Interrupts and power management

In order to help the kernel save power, you can make an interrupt “lazy” by specifying an acceptable latency for it.

Before putting the CPU to sleep, the kernel checks all the interrupt latency values and sees if it can guarantee that another interrupt (e.g., for a timer tick) will occur before the latency period has expired. If it can prove that another interrupt will occur first, the kernel masks the lazy interrupt before going to sleep. When any interrupt is received by the CPU, all the lazily masked interrupts are unmasked.

To specify the interrupt latency, use the InterruptCharacteristic() kernel call:

int InterruptCharacteristic( int type,
                             int id,
                             unsigned *new,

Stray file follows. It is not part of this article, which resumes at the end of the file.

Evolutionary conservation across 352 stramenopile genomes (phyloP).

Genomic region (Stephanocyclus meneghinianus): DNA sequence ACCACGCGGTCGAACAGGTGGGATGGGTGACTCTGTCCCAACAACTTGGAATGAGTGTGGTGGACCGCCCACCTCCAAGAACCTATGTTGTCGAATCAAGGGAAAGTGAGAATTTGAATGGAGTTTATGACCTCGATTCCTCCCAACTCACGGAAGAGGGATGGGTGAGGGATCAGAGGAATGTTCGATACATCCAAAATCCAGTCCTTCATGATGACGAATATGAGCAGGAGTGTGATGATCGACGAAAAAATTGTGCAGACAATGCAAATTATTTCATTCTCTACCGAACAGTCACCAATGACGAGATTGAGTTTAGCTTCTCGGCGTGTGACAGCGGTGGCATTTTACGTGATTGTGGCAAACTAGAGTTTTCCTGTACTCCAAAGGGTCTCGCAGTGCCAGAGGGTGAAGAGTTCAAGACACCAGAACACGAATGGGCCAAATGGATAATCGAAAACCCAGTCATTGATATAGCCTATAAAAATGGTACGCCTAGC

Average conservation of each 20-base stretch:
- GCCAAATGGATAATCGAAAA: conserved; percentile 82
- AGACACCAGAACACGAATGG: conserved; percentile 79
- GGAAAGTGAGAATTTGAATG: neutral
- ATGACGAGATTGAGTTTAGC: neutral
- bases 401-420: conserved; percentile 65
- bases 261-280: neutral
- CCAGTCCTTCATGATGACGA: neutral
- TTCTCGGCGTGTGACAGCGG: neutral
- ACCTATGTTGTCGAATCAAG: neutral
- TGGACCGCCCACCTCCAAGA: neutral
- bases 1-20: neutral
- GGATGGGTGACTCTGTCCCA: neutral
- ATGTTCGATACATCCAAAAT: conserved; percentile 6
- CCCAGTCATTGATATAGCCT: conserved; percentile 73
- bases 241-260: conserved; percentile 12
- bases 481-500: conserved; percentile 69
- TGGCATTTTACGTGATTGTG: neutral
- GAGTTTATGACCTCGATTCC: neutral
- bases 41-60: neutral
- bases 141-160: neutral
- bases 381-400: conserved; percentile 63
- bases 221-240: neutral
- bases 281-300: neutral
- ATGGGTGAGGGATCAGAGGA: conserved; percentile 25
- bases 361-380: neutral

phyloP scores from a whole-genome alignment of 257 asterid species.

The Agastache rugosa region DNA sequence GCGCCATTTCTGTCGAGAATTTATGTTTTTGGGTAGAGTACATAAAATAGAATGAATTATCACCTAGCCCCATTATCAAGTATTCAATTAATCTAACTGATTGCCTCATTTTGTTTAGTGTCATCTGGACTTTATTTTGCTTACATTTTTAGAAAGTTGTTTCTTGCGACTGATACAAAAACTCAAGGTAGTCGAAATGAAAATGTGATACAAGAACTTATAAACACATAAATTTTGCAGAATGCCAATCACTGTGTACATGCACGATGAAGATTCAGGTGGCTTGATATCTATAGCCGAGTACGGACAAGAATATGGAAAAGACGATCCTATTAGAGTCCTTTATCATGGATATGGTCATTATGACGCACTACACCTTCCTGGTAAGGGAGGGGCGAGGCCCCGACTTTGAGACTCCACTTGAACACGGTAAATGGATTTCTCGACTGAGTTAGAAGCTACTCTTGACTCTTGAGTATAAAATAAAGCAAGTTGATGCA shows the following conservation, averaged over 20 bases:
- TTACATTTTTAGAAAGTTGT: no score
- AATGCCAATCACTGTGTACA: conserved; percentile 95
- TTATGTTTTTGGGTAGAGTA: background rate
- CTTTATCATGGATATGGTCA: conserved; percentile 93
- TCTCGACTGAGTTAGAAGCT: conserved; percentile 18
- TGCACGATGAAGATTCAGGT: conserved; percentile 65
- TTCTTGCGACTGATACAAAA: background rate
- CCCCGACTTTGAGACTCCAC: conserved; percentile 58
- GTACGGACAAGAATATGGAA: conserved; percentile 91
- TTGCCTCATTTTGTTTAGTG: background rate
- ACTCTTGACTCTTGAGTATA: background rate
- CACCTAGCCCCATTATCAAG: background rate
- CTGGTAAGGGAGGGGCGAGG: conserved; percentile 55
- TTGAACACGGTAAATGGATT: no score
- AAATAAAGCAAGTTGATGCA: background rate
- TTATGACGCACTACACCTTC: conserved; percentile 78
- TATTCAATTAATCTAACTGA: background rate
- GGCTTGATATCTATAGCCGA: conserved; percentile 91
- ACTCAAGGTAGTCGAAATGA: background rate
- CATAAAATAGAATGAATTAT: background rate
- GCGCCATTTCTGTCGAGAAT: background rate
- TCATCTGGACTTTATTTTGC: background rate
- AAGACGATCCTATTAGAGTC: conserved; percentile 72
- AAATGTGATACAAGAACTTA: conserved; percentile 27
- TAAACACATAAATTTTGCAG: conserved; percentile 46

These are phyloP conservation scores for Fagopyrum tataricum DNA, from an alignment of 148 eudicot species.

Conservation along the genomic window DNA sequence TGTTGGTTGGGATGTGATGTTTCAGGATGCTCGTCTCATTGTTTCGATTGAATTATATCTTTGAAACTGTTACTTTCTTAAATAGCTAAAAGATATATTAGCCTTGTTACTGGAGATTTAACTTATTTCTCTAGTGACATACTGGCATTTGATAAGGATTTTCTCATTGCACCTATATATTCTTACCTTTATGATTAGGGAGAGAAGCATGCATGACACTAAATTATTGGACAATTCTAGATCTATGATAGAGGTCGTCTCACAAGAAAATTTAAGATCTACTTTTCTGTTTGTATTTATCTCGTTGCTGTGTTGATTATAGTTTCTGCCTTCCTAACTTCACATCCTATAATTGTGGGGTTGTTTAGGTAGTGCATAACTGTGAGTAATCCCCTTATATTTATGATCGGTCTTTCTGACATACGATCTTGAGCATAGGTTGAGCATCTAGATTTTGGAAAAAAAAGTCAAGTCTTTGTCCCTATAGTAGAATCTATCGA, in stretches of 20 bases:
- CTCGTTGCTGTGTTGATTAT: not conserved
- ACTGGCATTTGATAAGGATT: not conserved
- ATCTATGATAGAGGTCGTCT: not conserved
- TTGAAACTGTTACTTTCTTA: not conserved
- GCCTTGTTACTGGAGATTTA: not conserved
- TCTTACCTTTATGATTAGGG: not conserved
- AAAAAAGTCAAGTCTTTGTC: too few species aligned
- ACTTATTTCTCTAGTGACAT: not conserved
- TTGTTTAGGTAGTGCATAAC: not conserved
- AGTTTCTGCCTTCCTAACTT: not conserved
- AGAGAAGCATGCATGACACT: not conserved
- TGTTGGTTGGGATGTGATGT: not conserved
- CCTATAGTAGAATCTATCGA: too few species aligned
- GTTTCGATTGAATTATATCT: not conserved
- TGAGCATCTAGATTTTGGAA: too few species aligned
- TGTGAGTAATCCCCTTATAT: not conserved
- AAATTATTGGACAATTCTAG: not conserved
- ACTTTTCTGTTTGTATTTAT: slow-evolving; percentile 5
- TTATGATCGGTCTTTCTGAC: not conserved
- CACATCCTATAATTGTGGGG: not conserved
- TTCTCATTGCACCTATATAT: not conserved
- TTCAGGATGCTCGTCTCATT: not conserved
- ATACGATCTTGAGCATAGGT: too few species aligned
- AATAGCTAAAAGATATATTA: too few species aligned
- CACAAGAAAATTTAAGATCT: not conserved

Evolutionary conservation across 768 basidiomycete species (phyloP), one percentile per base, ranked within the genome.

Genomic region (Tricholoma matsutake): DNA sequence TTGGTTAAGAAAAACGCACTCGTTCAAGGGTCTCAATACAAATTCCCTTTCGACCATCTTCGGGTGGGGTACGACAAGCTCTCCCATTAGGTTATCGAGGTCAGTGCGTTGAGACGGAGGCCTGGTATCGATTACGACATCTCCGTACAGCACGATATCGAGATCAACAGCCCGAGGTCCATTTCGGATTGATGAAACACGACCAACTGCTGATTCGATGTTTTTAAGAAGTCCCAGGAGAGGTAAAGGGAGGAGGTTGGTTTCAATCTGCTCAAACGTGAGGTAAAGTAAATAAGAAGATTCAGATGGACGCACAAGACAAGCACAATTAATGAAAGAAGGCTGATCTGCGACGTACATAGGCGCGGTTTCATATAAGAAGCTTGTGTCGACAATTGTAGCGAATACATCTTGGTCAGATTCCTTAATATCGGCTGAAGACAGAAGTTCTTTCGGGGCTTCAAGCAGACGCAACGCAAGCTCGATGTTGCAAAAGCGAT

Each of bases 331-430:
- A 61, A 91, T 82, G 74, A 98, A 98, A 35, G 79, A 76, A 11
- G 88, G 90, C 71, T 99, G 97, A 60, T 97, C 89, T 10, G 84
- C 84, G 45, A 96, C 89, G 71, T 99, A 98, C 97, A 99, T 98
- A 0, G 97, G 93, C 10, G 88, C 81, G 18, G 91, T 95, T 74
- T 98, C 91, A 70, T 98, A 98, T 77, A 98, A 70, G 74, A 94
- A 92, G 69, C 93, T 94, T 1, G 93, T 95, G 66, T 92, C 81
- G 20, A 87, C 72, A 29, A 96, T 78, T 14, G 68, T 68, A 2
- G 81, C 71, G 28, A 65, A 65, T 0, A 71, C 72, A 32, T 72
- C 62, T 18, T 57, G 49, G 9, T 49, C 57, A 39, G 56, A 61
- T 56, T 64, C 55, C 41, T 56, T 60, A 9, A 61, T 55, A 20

unsigned *old );

setting the arguments as follows:

type
_NTO_IC_LATENCY
id
A value returned by InterruptAttach() or InterruptAttachEvent()
new
A pointer to an unsigned that contains the new latency value for the interrupt, in nanoseconds. The default latency value is zero.
old
If this is non-NULL, the function fills it with the old latency value for the interrupt.
Note: In order to set a latency, the calling thread must:

You can set the global latency value for the system by specifying an id of -1. If an interrupt attachment doesn't specify a latency value, the kernel uses the global latency number when calculating how deep a sleep state to use. You need to have I/O privileges to set the global latency value.

For more information about power management, see Clocks, timers, and power management in the “Understanding the Microkernel's Concept of Time” chapter in this guide.